SharePoint Server 2016 IT Pro Preview is now in place in the test environments of organizations around the world. Feedback has been strong and steady, and by in large the response has been positive. Pushing companies to new places with respect to data, collaboration and culture, SharePoint Server 2016 is poised to bridge the gap between on-premises and cloud.
With SharePoint 2016 now available, and IT teams working on the fundamentals of the implementation, now is the time for organizations to take a step back and examine their business goals in greater detail prior to forging ahead with the inevitable upgrade. I state this as inevitable because in reality, it is. Forward-thinking companies are always trying new technology, attempting to push limits and make strides in order to realize a future that incorporates the latest and greatest. Critical to this inevitability is an appropriate evaluation by senior leaders of not just the technology, but its true effect on the organization over the long term. Be cognizant of the fact that a process implemented without realizing its impact will likely not achieve its anticipated goals.
I am reminded of a client who had implemented SharePoint with every “bell and whistle” possible years ago; thousands of hours of effort poured into custom workflow and process development that would be the heart of their business. Unfortunately, their efforts failed because of poor strategic alignment, incomplete requirements collection, low user adoption and inadequate training. Without consideration for how the organization truly needed as well as how they were going to use the system, the implementation failed.
Today, CIOs consider themselves to be more technologically savvy than they were ten or twenty years ago. Data and information is omnipresent and available everywhere, and that makes us believe that not only are we “connected” as individuals, but the decisions we make are smarter and more informed. Those who have been observing Microsoft's “Nadella-era” are aware of the cloud-first, mobile-first mandate, and feel that embracing technology along this path is, in fact, lock-step with Microsoft.
Collectively, organizations are challenged with making SharePoint 2016 a strategic implementation, holistic of each business unit it will touch and become a part of. Below are some strategic suggestions on how to future-proof your SharePoint strategy and ensure a long-term enterprise solution.
Have an ability to see around corners—underground parking lots traditionally have a number of convex mirrors mounted above blind corners to allow drivers to observe traffic that may be coming their way and avoid an accident. In a SharePoint context, the same can be said, using each mirror as an opportunity to identify trends early (avoiding temporary hype) and staying ahead of the fast-moving competitive landscape.
Creating agility in decision-making—A SharePoint project team must be flexible and moreover curious about the technology they are implementing. Remember, your organization is making a commitment to support the long-term success of the organization. SharePoint should be part of your IT strategy, but not the strategy itself. “Our strategy is to implement SharePoint,” is not a strategy.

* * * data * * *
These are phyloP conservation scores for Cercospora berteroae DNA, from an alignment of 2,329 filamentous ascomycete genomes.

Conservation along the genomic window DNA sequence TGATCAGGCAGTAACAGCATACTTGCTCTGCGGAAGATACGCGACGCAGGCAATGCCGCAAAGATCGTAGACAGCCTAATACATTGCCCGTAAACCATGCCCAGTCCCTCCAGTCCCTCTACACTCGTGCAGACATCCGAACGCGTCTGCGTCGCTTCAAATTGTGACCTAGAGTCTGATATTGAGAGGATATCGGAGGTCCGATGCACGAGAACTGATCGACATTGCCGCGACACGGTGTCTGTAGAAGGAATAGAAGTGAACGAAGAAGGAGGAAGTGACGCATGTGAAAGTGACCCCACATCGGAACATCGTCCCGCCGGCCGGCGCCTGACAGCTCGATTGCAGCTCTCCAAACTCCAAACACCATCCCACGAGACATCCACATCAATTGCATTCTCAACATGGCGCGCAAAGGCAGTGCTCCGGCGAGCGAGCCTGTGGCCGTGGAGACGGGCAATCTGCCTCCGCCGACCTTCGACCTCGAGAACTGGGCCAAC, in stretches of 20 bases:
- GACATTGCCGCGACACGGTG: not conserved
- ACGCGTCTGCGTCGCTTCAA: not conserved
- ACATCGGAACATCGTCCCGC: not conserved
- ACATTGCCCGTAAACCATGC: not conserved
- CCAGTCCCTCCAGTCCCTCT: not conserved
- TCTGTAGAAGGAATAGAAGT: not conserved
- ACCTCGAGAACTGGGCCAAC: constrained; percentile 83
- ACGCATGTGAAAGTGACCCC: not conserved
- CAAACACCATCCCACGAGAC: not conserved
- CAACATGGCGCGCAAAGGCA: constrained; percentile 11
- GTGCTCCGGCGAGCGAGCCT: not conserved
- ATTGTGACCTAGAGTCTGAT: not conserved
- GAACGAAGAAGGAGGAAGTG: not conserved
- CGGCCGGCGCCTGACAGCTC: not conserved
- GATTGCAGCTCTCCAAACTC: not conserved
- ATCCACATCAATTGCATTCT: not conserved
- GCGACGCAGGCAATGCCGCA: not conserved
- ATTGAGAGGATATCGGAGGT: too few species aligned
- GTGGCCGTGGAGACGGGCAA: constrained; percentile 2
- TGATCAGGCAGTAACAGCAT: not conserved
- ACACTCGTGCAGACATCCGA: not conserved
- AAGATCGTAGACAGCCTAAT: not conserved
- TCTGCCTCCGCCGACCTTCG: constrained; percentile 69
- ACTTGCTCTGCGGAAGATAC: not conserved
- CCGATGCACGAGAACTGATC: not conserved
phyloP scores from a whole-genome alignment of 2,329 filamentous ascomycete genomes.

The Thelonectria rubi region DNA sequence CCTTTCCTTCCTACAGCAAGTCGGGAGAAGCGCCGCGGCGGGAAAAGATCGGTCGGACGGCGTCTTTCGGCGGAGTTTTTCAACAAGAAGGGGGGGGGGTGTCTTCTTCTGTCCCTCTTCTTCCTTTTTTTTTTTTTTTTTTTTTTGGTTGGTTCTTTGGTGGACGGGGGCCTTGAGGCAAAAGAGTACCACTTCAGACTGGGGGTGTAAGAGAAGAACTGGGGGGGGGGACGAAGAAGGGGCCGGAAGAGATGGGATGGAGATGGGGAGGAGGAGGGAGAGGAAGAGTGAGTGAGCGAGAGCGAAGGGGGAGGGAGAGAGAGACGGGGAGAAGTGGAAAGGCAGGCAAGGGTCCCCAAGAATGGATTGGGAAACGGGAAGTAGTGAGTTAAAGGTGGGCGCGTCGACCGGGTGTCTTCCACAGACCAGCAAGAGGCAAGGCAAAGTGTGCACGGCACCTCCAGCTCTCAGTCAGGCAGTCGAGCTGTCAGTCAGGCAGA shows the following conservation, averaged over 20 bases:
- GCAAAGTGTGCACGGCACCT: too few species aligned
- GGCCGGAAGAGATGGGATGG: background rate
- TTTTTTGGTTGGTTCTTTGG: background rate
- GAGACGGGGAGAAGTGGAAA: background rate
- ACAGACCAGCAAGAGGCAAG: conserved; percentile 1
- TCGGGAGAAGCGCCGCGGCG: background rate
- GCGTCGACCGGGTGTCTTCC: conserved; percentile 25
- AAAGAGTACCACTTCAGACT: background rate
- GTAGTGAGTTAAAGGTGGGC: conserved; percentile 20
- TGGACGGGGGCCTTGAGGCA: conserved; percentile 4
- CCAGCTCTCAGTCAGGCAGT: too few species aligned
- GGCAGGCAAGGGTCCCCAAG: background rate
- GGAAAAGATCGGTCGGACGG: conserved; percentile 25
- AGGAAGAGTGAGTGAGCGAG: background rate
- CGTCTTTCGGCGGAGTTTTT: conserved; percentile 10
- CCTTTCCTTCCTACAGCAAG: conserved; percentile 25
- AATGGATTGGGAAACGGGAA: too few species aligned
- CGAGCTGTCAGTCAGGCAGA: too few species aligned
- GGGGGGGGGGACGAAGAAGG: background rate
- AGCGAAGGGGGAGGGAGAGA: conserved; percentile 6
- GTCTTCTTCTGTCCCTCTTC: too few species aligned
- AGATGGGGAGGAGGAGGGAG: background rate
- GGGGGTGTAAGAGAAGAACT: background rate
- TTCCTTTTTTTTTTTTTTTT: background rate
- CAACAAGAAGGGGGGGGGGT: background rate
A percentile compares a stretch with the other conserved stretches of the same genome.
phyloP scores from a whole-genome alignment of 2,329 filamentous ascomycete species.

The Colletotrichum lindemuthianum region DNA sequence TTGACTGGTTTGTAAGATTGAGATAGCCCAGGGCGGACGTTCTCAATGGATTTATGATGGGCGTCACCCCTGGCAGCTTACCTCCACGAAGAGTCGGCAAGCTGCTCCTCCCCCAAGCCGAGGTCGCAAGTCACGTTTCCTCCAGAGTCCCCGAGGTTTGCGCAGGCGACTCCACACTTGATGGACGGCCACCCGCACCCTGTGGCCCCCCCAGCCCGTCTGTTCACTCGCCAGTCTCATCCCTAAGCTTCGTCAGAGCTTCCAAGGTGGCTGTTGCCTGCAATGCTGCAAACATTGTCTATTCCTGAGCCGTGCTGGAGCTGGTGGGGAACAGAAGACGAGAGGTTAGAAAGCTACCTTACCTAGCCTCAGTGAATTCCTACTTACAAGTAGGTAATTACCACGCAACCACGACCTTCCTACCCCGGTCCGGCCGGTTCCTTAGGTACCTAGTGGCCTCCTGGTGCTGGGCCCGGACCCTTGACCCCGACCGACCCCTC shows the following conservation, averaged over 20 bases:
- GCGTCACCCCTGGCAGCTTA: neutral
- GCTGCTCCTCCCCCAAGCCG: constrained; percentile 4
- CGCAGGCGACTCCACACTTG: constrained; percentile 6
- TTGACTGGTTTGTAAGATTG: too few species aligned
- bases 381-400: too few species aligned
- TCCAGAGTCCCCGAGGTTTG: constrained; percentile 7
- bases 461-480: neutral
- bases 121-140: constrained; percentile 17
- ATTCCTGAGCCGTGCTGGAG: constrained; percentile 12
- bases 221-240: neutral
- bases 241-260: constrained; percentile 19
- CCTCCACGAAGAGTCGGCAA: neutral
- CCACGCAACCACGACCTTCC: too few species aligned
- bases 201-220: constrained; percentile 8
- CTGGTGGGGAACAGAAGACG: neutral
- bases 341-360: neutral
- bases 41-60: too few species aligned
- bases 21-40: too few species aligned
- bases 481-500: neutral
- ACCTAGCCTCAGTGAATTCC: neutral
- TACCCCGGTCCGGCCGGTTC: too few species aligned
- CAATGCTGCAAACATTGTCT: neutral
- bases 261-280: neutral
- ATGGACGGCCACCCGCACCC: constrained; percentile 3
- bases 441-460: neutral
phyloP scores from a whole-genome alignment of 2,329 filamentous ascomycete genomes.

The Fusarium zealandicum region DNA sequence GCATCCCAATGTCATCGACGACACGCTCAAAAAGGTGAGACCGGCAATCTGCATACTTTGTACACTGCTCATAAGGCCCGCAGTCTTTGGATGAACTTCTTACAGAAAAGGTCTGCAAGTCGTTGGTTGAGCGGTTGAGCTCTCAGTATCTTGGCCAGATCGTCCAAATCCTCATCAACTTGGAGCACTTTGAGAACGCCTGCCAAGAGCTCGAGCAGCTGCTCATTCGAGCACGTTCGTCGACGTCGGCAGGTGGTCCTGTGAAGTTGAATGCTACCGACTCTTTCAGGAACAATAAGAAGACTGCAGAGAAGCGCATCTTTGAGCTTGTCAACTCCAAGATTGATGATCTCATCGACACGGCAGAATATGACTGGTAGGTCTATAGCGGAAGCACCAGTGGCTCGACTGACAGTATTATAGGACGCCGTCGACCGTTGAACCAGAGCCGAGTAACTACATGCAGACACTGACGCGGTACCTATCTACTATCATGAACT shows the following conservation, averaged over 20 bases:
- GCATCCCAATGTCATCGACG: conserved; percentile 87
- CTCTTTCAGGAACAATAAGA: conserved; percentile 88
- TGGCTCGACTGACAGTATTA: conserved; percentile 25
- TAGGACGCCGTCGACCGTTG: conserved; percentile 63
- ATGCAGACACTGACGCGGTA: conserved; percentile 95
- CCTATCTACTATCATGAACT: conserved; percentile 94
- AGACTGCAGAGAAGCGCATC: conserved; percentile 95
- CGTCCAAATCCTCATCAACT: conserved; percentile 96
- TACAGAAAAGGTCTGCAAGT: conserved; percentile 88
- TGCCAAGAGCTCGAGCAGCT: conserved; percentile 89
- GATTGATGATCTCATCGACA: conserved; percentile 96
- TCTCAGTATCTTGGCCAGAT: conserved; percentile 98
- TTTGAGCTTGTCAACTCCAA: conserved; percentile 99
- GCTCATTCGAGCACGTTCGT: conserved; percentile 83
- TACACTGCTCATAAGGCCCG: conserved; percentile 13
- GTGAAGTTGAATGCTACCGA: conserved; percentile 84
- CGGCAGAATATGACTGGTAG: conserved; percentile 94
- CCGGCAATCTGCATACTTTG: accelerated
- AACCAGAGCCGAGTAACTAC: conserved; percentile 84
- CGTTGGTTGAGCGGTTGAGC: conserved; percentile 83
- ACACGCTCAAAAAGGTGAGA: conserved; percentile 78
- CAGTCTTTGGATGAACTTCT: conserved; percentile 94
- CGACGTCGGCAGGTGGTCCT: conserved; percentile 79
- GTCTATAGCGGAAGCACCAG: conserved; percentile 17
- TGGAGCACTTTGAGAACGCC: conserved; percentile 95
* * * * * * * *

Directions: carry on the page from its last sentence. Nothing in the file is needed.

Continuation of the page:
Aaron Levie, co-founder of Box.net, was recently quoted saying “build the vision you're trying to create” when asked about his beliefs around enterprise software. By this, Levie highlighted something that I have frankly been saying for some time; that in today's cloud based world, identifying the pain points of your users will allow for the creation of a product that directly solves their needs. Those who have heard me speak will recognize one of my favorite quotes to illustrate this shift in requirements creation. If a doctor walked into an ER and asked the first patient what they wanted in a solution, the patient would jump off the bed and head for the door. Instead, doctors are trained to ask where the patient’s pain is, and that is the same question that should be asked in requirements management and decision making. Where is the pain, and how can using SharePoint make for a better corporate solution. The onus is on the project team to demonstrate this agility when deciding how to test and measure new ways of doing things was the message from many others.
Adaptability in execution—One of the greatest misnomers in SharePoint is that once SharePoint is implemented, it is considered “hands-off” by the organization. There could be nothing further than the truth. Regardless of what functionality was delivered in the first phase of a project, SharePoint is never truly “finished.” Much like home ownership, there is always some improvement that can be done inside a home, much like in SharePoint. My answer to this question is straightforward; when users are going into SharePoint not just as a painstaking part of their day, but rather, to get a component of their job done, SharePoint has been implemented successfully. Note that I don't use the word “finished” here. Organizations need to harness this differential and recognize the constant adaptability. It is up to each organization to drive this near-constant renewal inside their company and their strategy.
Be at ease with technology—This is easier said than accomplished, but understand that technology is an accelerator of change. SharePoint, as a cornerstone of your strategy, must play a critical part of this and as the key tool at the disposal of your users, remaining agile is critical. Doing so can help adapt to changing circumstances and stay close to influencers and community members. Always consider the enormous resources available online and through channels such as itunity.com.